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Performing Arts A2 - Unit 4 - Report Secion (1 Specialism)

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Introduction

Unit 4 - Report Section For my Unit 4 Report Section I have chosen three areas of the performing arts industry to explore. They are Performer, Technical Support and Administration. These three different areas of the performing arts industry are key in the running of any production. In each of these areas there are many sub sections of individuals who are assigned to work in specific jobs. I have chosen to look at one individual role in each of these sections: Performer = Actor Technical Support = Stage Manager Administration = Advertisement Each of these specific roles require unique qualifications and experience. I am going to research in detail into each of these individual roles to identify the job process behind each of them. Performer = Actor What is an actor? An actor is a person who conveys a role in an artistic production. An actor can apply to many genres of performing including live theatre, television, radio and movies. It can also apply to more unusual types of actor for example a street entertainer or the art of clowning. However in this "performer" part of the report I will be concentrating on a typical live theatre actor. What is the job like? Actors work under constant pressure. Actors face a constant stress to find their next job. Most acting jobs only last a short period of time-from 1 day to a few months-which means that actors can have a long time between jobs. Some actors have other jobs in order to make enough money. Actors work long and irregular hours. They may do one show at night and another during the day. They also might travel with a particular job. Evening and weekend work is a regular part of an actor's life. The most important things is for an Actor to be in good physical condition. What skills are required to become an actor? ...read more.

Middle

However if an individual feels that they want to go to do a university course in acting then they can still get into the industry either through auditions or they can go on to do a post graduate course at one of the top drama schools in the U.K, which is a very popular choice. 2. Some individuals after finishing 6th form or college decide to go straight into the business after their A Levels. This is a harder way of making it into the profession because employers are constantly looking for qualifications not just experience. However through auditioning for productions you become recognised and may end up being talent spotted. When you choose to go straight into the profession you will mainly be looking for any available jobs to heighten your experience. You can use many methods to find jobs, either through papers like "The Stage" or through internet sights like "The Stage online", "Star Search", "Cast Net" or "P.C.R". You would right to any jobs available of which you fit into the criteria. You would write a formal letter to the director/production company stating why you would be suitable for the job, any qualifications or experience that is appropriate to the advert and any extra information that you think would make you more employable. You could also when looking for a job use a method called "Cold Calling" which is where you write to a company asking if there are any jobs available at the moment. Also if you decided to go straight into the profession you would rely on "networking" to enhance your career. Networking is where you share details with other people as an informal way of getting known. If someone has your details already they may consider you for a part or inform you of auditions. The performing arts business is all about 'who you know' the more contacts you have the more likely you are to get a job. ...read more.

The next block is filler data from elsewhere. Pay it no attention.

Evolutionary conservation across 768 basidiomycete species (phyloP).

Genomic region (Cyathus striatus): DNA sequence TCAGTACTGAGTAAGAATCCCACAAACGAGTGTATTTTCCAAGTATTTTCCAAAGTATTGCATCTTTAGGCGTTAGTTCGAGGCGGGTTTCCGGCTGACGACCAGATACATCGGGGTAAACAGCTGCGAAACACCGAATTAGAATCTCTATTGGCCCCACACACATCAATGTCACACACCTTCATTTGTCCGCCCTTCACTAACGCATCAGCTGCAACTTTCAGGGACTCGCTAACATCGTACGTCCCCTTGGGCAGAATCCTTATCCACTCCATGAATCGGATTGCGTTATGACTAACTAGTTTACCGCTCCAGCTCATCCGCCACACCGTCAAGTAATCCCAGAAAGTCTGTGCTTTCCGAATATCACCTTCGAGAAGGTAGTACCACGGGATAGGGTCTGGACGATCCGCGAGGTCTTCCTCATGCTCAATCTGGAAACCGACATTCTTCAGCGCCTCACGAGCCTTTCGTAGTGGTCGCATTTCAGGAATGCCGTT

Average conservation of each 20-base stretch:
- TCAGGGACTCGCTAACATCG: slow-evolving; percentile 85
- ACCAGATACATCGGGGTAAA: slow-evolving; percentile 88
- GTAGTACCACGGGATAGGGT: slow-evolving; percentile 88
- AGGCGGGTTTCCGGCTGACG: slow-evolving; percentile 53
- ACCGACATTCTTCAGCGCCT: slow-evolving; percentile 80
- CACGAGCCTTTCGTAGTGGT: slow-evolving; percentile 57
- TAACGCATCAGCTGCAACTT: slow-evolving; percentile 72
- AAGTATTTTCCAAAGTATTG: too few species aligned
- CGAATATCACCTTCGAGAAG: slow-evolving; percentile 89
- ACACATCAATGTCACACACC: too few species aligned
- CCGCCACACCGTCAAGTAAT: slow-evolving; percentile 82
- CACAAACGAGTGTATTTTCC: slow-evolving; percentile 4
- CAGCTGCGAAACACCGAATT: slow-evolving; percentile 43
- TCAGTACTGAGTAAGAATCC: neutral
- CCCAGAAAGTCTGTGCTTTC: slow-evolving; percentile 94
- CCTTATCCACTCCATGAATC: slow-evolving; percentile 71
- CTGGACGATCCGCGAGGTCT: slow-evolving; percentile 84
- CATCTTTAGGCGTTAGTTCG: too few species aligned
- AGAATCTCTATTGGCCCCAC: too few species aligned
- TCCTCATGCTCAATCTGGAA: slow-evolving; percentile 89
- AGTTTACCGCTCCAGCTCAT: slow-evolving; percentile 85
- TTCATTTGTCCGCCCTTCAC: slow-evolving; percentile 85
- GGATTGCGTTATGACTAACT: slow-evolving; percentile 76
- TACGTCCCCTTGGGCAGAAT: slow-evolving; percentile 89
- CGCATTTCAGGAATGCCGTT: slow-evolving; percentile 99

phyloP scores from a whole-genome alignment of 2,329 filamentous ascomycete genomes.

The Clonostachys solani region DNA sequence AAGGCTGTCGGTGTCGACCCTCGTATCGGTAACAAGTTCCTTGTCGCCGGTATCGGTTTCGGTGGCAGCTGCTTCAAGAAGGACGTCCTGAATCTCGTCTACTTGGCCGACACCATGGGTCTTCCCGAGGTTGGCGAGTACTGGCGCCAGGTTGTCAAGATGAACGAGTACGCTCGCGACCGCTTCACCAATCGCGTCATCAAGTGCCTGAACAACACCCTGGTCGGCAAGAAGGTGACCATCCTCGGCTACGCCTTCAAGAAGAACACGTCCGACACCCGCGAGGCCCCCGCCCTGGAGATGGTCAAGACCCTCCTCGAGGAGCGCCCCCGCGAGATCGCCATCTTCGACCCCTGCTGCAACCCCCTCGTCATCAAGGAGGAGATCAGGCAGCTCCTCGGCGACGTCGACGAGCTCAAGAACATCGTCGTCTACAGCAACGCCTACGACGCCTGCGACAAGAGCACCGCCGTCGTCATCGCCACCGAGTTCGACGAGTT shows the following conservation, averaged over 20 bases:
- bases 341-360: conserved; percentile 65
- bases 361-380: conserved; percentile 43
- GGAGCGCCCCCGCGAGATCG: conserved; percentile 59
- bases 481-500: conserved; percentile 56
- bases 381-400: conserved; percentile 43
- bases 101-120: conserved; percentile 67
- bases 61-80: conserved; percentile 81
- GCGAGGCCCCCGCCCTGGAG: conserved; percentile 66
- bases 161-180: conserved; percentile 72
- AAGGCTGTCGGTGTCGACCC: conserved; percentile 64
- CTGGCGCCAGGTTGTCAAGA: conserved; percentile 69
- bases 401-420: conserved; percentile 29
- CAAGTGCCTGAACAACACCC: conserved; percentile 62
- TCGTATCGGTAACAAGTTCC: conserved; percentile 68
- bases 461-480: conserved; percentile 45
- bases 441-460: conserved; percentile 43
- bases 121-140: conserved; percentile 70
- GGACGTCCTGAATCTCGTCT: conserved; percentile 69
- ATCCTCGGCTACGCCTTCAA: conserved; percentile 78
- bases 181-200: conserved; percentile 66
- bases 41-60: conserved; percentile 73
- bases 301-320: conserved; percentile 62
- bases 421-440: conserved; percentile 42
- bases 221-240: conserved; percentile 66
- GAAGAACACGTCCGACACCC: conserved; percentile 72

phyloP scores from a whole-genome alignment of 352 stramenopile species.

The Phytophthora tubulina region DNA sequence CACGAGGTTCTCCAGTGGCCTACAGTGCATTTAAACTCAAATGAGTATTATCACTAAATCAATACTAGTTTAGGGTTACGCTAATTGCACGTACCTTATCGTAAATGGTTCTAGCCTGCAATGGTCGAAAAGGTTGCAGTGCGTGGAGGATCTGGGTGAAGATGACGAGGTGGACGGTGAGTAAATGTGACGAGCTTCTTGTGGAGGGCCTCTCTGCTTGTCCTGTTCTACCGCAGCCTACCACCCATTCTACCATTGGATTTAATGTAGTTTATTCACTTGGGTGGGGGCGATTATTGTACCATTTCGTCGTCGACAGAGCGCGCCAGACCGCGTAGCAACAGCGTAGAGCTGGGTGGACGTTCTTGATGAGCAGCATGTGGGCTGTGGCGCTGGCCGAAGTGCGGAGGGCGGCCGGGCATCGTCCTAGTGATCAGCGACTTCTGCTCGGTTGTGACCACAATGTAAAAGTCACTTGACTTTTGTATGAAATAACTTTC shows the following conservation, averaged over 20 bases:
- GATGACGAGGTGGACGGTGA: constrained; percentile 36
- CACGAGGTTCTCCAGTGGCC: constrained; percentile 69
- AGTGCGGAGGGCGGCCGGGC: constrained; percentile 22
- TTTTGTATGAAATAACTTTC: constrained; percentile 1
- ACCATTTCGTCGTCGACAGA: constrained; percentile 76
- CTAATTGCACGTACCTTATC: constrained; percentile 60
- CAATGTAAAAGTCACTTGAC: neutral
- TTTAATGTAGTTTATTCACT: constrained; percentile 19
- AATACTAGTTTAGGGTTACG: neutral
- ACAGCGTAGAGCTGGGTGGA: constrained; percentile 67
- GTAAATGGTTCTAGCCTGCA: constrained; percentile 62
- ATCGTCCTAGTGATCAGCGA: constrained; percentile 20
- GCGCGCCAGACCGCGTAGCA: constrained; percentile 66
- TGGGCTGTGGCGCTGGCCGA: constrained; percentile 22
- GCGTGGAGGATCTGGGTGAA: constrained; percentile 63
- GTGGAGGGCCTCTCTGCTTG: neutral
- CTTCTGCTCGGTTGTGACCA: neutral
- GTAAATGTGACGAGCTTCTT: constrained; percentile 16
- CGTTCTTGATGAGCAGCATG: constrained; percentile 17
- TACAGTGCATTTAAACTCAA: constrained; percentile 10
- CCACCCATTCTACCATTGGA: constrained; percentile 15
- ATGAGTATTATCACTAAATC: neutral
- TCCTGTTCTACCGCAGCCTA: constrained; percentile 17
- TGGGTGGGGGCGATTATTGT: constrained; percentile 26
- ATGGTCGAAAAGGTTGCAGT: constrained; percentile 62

Conclusion

Actors are unusually in and out of part time jobs while working on different projects. An actor needs to keep a part time job because to chance of work is so slim. The part time job also has to be flexible to fit in with audition times which are usually during the day and last a long time. It is also important that the employers know that they may have to drop out of the job in short notice due to an offer of a part. Typical jobs that actors may do are front of house which works on a rota system so you can work in the evening after auditions and are very flexible. Similarly they make work as box office staff or in the marketing side of performing. Actors may find themselves working all over the UK and touring abroad. Auditions are usually held in London or other capital cities and actors will often be required to attend them at very short notice. The life of an actor is tough and requires hard work and dedication. You also have to physically and mentally able to take the strain of this unpredictable lifestyle. The lifestyle implications are considerable. Time spent away from home is an inevitable part of the job. Disruption to home and social life is unavoidable. Many actors leave the profession because of difficulties finding work. When you want to get into the profession you always need to have a back up plan, not many performers make it and you have to keep that in mind at all times. There are many routes an actor can take into other related areas including teaching, theatre management, directing, drama therapy or script writing. Some may also move on to other types of theatre such as Theatre in Education companies which tour school and use drama to educate children. They may also do work for museums or heritage organisations to play a historical role. "An Actor can fall just as fast as they fly" Judy Dench "Our business is very tough - we need strength behind us." Gillian Lynne ...read more.

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